Barely three minutes passed before the TKO. Modric, the Energizer Bunny, beat Alex Sandro at the byline and crossed for Ronaldo, who lost Bonucci at the near post and turned it past Buffon. It was his 12th goal of this Champions League season, and it also reopened that existential debate about his goal scoring.
What’s better? His finishing or his ability to teleport into unguarded space? Suffice to say that, in a game in which Madrid needed a center-forward — not because Karim Benzema was subpar, but because he was busy dragging Juve’s defence into places they did not want to be — that’s exactly what he turned into: one of those poachers who doesn’t appear often but materializes when it counts most.
“What are you going to do?” Allegri said of Ronaldo. “He looks like he’s napping all game, and then he pops up and destroys you.”
Call it Cristiano 2.0.
Allegri looked to the options on his bench and threw on what he could muster: the warrior Claudio Marchisio, the quicksilver Juan Cuadrado and, ahem, the holding midfielder Mario Lemina. When all your attacking options are in your starting XI, this is what you have left in reserve. Allegri looked like the kid who had spent his money on candy on the way to school. It was now lunchtime and he was famished.
Effectively, the game was over. There was only enough time for Bale to make his cameo appearance, for Sergio Ramos to throw himself to the ground and get Cuadrado sent off after a limp shove and for substitute Marco Asensio to score a fourth, set up by the immense Marcelo.
A word on Ramos: Gestures like this may be a side effect of a win-at-all-costs mentality, and referee Felix Brych and his crew ought to have handled it better. But when you’re 3-1 up with seven minutes to go, is this what you want to be doing?
Questions for another time. Real Madrid had won in the most emphatic way. And deservedly so. When you have more quality and that quality has means to an end — making the whole bigger than the sum of its parts, rather than celebrating the individual — you will usually win.
Juventus can reflect on the deflection for the second Madrid goal — “Pjanic’s shot gets deflected away and Casemiro’s shot gets deflected towards the goal … that’s football,” Allegri said — and the lapse that turned a tight 1-1 encounter into a knockout in the space of 180 seconds. On another night, in another place, maybe things end differently.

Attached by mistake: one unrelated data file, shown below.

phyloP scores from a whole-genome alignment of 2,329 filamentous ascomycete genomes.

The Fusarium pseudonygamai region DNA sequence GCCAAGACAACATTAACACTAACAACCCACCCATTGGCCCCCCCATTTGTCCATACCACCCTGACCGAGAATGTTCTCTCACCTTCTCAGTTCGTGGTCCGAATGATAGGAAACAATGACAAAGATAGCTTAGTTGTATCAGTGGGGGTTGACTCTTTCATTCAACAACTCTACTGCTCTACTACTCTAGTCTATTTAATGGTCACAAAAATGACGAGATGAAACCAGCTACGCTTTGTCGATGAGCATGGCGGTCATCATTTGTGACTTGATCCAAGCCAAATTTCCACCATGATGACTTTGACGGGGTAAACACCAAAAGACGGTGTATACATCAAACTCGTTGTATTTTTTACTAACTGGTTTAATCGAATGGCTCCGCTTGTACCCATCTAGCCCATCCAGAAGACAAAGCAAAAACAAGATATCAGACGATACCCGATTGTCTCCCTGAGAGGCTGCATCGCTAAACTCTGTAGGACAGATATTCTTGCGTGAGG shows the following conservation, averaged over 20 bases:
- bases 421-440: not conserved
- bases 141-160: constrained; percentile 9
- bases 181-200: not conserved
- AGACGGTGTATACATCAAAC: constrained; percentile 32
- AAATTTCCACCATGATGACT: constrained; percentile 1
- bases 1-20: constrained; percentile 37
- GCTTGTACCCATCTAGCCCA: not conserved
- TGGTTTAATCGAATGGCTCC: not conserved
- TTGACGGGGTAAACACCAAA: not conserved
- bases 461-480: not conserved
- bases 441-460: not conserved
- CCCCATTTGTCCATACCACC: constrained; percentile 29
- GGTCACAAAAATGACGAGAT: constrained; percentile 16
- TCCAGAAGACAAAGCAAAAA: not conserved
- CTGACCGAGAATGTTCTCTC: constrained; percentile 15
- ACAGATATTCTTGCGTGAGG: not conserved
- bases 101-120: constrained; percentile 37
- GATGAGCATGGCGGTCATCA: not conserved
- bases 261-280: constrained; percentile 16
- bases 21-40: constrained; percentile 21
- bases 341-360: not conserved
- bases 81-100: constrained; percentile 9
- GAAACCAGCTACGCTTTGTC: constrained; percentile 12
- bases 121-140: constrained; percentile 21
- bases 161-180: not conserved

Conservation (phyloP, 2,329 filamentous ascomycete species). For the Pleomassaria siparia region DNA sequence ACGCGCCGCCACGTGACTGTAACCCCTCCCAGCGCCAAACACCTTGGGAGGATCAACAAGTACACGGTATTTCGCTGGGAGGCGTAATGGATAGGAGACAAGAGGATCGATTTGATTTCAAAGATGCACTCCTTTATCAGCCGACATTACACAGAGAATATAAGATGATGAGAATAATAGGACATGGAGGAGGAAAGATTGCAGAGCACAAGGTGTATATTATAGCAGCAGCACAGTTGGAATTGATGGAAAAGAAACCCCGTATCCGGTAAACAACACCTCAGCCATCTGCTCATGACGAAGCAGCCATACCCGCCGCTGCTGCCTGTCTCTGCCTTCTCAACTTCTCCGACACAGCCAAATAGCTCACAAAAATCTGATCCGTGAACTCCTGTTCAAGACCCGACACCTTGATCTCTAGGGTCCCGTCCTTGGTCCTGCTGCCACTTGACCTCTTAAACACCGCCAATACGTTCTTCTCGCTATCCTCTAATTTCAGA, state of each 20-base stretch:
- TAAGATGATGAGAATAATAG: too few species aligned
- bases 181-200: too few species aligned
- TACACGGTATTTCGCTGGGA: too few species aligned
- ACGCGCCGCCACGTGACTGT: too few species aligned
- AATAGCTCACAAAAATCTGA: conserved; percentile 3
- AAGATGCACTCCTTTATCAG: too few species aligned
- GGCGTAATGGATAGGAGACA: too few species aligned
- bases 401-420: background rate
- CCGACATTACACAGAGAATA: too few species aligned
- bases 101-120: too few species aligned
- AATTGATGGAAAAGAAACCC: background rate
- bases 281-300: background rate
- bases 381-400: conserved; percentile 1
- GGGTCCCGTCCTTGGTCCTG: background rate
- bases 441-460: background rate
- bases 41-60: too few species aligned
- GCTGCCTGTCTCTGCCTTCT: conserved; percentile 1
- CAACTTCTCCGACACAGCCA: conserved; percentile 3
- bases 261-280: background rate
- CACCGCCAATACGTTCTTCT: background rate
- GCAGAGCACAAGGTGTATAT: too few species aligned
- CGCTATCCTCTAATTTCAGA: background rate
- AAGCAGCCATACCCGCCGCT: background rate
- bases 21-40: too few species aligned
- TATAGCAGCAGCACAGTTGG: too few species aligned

But only if they muster two halves of quality football. And that is something the purple-shirted dragons of Madrid stopped them from doing after the break, when they breathed enough fire to light up 12 galaxies, one for each European Cup soon to be displayed in the bowels of the Bernabeu.
Congrats As Manchester United Beats Ajax 2 – 0, Wins Europa + Qualifies For Champions League Continue reading “Congrats As Manchester United Beats Ajax 2 – 0, Wins Europa + Qualifies For Champions League”
Arsene Wenger insists that failing to qualify for the Champions League will not affect the club’s ability to negotiate new deals with their best players or sign high-profile names. Arsenal are set to resume contract talks with Mesut Ozil and Alexis Sanchez at the end of the season, with discussions put on hold earlier this year in order to focus on the race for a top-four finish. The Gunners lie sixth, six points adrift of fourth-placed Manchester City with a game in hand.
Arsenal were previously in a position where Champions League income played a big role in their financial situation but Wenger has made it clear that is no longer the case.
“Not really because we are in a strong financial position,” the Frenchman said at a news conference when asked if the potential lack of Champions League football could hurt them when it comes to contract talks and transfers.
“The weight of a Champions League place is less big than it was years ago.
“Financially, negotiations wise it will not have a huge impact.
“Maybe it can impact your reputation if in a longer spell you are not in there. But at the moment we are not in that mode.
“Still for us it is important because we want to play at the top level.”
Imagine looking like your own revered hero who would it be? and what would you love to do
Iranian student Reza Parastesh looks so much like his sporting hero Lionel Messi that it almost landed him in jail for disrupting public order this week.
So many people came out to take selfies with Parastesh in the western city of Hamedan over the weekend that police rushed him into a station and Continue reading “MESSI’S DOUBLE ARRESTED FOR BREAKING THE PEACE”
All who participated in the 1st edition of the Venatus Football competition could attest to the fact that it was fun. The competition saw football giants from Texas Football Club wining the competition It is in this regards that the president of the Venatus football association Mr Okeoghene Johnson has decided to bring together football lovinig fans once again to the football fiesta, as at the time ossaioviesuccess.com Continue reading “VENATUS COMPETITION SET TO BEGIN 2ND EDITION”